photo of a survivor: mary josephine (mary jo) estep (52 ancestors no. 14)

Week 14 (Apr. 2-8): Favorite Photo

Favorite photo, No, but, powerful historical photo with a jaw-dropping story, Yes, and, besides:  I couldn’t possibly choose one genealogy-photo as my “favorite”…  They are all prizes, whispering to us from the past.


Speaking to us here? The four survivors of the 1911 Indian massacre near Winnemucca, NV, Reno Sheriff Charles FERRELL standing behind them.

Left to right: Hattie, about four-years-old; Heney, about 18; Sheriff FERRELL; Cleveland, about seven; and, per article after article although I have personally yet to pinpoint exactly where her tiny self is in this group, a roughly 18-months-old toddler “wearing a white hat and crying,”[1] the daughter of Wenegah (Snake) DAGGETT[2], later to be adopted and named Mary Josephine (Mary Jo) ESTEP.[3]

Wenegah (Snake) DAGGETT and her father/Mary Jo’s grandfather, Shoshone Mike DAGGETT, were slaughtered on Feb. 25, 1911, in Humboldt Co., NV, along with six other family members, including two children.[2]

Google “Shoshonne Mike massacre” and, you will pull up page after page of articles, ranging from the Los Angeles Times to the New York Times to The Silver Star, Newsletter of the Silver State National Peace Officers Museum, plus numerous books revolving around the event. And they don’t all agree on the facts.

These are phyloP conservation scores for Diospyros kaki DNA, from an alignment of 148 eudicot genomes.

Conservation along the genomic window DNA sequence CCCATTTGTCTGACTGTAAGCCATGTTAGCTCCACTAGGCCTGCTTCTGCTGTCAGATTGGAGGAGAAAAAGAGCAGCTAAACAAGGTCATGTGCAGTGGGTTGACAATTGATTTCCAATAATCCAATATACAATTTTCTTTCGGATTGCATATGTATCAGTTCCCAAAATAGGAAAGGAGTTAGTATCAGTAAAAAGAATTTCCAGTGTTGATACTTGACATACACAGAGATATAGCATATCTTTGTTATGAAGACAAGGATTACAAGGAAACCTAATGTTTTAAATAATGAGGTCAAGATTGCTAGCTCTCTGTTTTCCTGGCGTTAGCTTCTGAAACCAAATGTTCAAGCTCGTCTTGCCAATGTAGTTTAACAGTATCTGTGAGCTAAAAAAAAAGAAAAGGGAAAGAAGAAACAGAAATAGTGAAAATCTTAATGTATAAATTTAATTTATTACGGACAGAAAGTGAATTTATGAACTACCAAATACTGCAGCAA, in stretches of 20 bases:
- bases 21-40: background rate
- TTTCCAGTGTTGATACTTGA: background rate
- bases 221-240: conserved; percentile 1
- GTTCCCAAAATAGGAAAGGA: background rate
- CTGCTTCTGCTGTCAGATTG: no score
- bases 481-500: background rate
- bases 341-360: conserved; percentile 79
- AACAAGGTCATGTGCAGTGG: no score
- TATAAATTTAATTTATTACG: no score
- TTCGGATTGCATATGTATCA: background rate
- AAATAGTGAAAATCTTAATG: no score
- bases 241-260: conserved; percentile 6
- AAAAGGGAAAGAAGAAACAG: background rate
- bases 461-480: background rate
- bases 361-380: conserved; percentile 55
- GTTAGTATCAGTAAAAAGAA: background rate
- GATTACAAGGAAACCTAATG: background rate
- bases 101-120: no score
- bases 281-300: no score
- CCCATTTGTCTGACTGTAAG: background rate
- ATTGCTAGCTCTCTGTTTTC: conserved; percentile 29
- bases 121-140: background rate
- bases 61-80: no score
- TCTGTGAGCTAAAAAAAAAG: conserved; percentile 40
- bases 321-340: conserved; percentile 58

Frank X. MULLEN, Jr., writes in, “Shoshone Mike: New theories emerge 100 years after ‘last massacre’,” published by the Reno Gazette-Journal in 2011:

          “….eight American Indians — men, women and children — and a member of a volunteer posse lay dead of bullet wounds on blood-soaked snow in the frozen desert near Winnemucca.

          “Their deaths followed the murder of four stockmen in a remote canyon 135 miles north of Reno in January 1911 and the pursuit of an Indian band across the northern part of Nevada. Those facts are certain.

          “Over the past century, nearly everything else about the ‘Shoshone Mike’ case has been questioned, revised and exaggerated, according to researchers who studied the case.

          “The stockmen were murdered in Little High Rock Canyon, 135 miles north of Reno, in January, but their bodies weren’t discovered until Feb. 10. Lawmen and cowboys followed the suspects’ trail more than 200 miles.

          “A posse caught up with a 12-member Indian band on Feb. 26. In a dry wash north of Golconda, the pursuers began shooting. When the smoke cleared, posse member Ed HOGLE was dead and the bodies of four Indian men, two women and two children lay bleeding in the snow.

          “Four Indian children — ages estimated at 16, 7, 4 and 10 months — were captured and brought to the Reno jail. They were kept there for several months.

          “Traditionally, the story has been told as a victory of justice over savagery: a tale of noble cowboys and renegade Indians. …”[4]

Except, at least one researcher has suggested that Shoshone Mike and his family may have had nothing to do with the stockmen’s murders after all.

“A SETUP?,” asks Ed VOGEL in his “Shoshone Mike’s story endures after a century:”

          “Some believe Shoshone Mike and his group were framed for the crime of robbing, killing and mutilating the ranchers.